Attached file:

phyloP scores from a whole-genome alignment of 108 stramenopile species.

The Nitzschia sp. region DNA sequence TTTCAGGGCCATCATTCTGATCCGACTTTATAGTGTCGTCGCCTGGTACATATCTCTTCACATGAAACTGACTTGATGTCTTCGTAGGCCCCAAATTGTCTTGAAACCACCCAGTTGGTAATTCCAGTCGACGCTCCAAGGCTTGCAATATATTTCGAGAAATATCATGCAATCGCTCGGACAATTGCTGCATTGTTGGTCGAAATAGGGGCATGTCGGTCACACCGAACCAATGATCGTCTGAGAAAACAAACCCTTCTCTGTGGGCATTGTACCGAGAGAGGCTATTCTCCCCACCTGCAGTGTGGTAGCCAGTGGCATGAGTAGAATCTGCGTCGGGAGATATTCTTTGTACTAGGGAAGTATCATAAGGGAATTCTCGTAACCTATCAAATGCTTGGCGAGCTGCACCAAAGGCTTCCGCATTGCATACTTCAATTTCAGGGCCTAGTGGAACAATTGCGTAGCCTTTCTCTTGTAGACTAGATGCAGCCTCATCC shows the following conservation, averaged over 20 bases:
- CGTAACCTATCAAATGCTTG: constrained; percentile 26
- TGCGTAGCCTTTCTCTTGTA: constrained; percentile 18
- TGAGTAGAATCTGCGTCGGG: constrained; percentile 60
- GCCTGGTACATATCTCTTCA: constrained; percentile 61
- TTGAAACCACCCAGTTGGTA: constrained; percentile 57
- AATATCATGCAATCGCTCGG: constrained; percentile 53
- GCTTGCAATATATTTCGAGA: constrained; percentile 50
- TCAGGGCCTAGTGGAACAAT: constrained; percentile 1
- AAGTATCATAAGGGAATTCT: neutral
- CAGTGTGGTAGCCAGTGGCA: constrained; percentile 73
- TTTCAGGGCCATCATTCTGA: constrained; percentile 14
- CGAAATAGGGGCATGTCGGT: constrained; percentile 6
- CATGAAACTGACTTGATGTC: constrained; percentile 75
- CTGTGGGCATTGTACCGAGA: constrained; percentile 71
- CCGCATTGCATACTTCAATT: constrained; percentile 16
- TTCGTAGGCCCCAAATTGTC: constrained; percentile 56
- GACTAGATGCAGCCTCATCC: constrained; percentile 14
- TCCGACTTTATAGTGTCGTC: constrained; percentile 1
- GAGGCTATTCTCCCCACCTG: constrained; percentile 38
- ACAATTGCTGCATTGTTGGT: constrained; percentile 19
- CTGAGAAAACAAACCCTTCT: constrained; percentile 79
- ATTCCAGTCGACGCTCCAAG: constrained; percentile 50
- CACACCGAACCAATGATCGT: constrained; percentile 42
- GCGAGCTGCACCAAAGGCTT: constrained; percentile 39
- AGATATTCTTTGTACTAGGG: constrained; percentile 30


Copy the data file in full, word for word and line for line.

phyloP scores from a whole-genome alignment of 108 stramenopile species.

The Nitzschia sp. region DNA sequence TTTCAGGGCCATCATTCTGATCCGACTTTATAGTGTCGTCGCCTGGTACATATCTCTTCACATGAAACTGACTTGATGTCTTCGTAGGCCCCAAATTGTCTTGAAACCACCCAGTTGGTAATTCCAGTCGACGCTCCAAGGCTTGCAATATATTTCGAGAAATATCATGCAATCGCTCGGACAATTGCTGCATTGTTGGTCGAAATAGGGGCATGTCGGTCACACCGAACCAATGATCGTCTGAGAAAACAAACCCTTCTCTGTGGGCATTGTACCGAGAGAGGCTATTCTCCCCACCTGCAGTGTGGTAGCCAGTGGCATGAGTAGAATCTGCGTCGGGAGATATTCTTTGTACTAGGGAAGTATCATAAGGGAATTCTCGTAACCTATCAAATGCTTGGCGAGCTGCACCAAAGGCTTCCGCATTGCATACTTCAATTTCAGGGCCTAGTGGAACAATTGCGTAGCCTTTCTCTTGTAGACTAGATGCAGCCTCATCC shows the following conservation, averaged over 20 bases:
- CGTAACCTATCAAATGCTTG: constrained; percentile 26
- TGCGTAGCCTTTCTCTTGTA: constrained; percentile 18
- TGAGTAGAATCTGCGTCGGG: constrained; percentile 60
- GCCTGGTACATATCTCTTCA: constrained; percentile 61
- TTGAAACCACCCAGTTGGTA: constrained; percentile 57
- AATATCATGCAATCGCTCGG: constrained; percentile 53
- GCTTGCAATATATTTCGAGA: constrained; percentile 50
- TCAGGGCCTAGTGGAACAAT: constrained; percentile 1
- AAGTATCATAAGGGAATTCT: neutral
- CAGTGTGGTAGCCAGTGGCA: constrained; percentile 73
- TTTCAGGGCCATCATTCTGA: constrained; percentile 14
- CGAAATAGGGGCATGTCGGT: constrained; percentile 6
- CATGAAACTGACTTGATGTC: constrained; percentile 75
- CTGTGGGCATTGTACCGAGA: constrained; percentile 71
- CCGCATTGCATACTTCAATT: constrained; percentile 16
- TTCGTAGGCCCCAAATTGTC: constrained; percentile 56
- GACTAGATGCAGCCTCATCC: constrained; percentile 14
- TCCGACTTTATAGTGTCGTC: constrained; percentile 1
- GAGGCTATTCTCCCCACCTG: constrained; percentile 38
- ACAATTGCTGCATTGTTGGT: constrained; percentile 19
- CTGAGAAAACAAACCCTTCT: constrained; percentile 79
- ATTCCAGTCGACGCTCCAAG: constrained; percentile 50
- CACACCGAACCAATGATCGT: constrained; percentile 42
- GCGAGCTGCACCAAAGGCTT: constrained; percentile 39
- AGATATTCTTTGTACTAGGG: constrained; percentile 30